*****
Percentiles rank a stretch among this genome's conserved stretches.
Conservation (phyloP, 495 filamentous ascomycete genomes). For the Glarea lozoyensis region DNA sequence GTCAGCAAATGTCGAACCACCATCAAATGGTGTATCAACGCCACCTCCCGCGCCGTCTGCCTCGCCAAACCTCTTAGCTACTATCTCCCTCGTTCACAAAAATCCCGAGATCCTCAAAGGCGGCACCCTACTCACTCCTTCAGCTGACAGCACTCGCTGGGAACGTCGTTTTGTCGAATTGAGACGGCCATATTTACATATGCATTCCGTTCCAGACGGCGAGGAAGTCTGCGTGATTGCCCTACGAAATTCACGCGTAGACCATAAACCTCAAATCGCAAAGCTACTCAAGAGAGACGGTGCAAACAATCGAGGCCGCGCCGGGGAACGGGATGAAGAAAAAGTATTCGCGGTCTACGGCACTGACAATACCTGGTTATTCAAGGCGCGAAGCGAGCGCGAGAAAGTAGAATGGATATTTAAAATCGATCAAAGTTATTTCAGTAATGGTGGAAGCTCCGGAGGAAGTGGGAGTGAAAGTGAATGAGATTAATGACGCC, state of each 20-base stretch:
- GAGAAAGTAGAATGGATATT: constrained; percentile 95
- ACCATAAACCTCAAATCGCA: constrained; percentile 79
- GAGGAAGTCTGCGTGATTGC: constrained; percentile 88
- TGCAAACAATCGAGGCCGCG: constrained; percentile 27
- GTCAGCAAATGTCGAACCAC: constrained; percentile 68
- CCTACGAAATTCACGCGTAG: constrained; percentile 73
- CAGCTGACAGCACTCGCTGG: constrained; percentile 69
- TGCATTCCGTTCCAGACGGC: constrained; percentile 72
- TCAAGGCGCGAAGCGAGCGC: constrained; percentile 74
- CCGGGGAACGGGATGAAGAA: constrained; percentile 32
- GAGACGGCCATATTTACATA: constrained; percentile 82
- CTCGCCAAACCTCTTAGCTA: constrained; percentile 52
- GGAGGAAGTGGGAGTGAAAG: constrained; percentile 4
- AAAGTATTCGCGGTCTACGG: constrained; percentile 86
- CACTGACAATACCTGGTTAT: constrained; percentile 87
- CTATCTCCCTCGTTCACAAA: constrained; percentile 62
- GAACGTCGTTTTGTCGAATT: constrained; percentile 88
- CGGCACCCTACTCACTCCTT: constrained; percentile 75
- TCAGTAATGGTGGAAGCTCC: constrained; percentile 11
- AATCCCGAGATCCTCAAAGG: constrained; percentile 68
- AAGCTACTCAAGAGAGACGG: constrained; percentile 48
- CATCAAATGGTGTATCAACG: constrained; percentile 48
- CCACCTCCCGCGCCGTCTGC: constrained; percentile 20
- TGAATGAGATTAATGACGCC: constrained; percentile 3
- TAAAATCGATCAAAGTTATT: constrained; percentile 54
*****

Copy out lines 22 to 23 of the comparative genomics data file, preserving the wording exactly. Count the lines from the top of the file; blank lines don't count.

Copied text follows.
- AATCCCGAGATCCTCAAAGG: constrained; percentile 68
- AAGCTACTCAAGAGAGACGG: constrained; percentile 48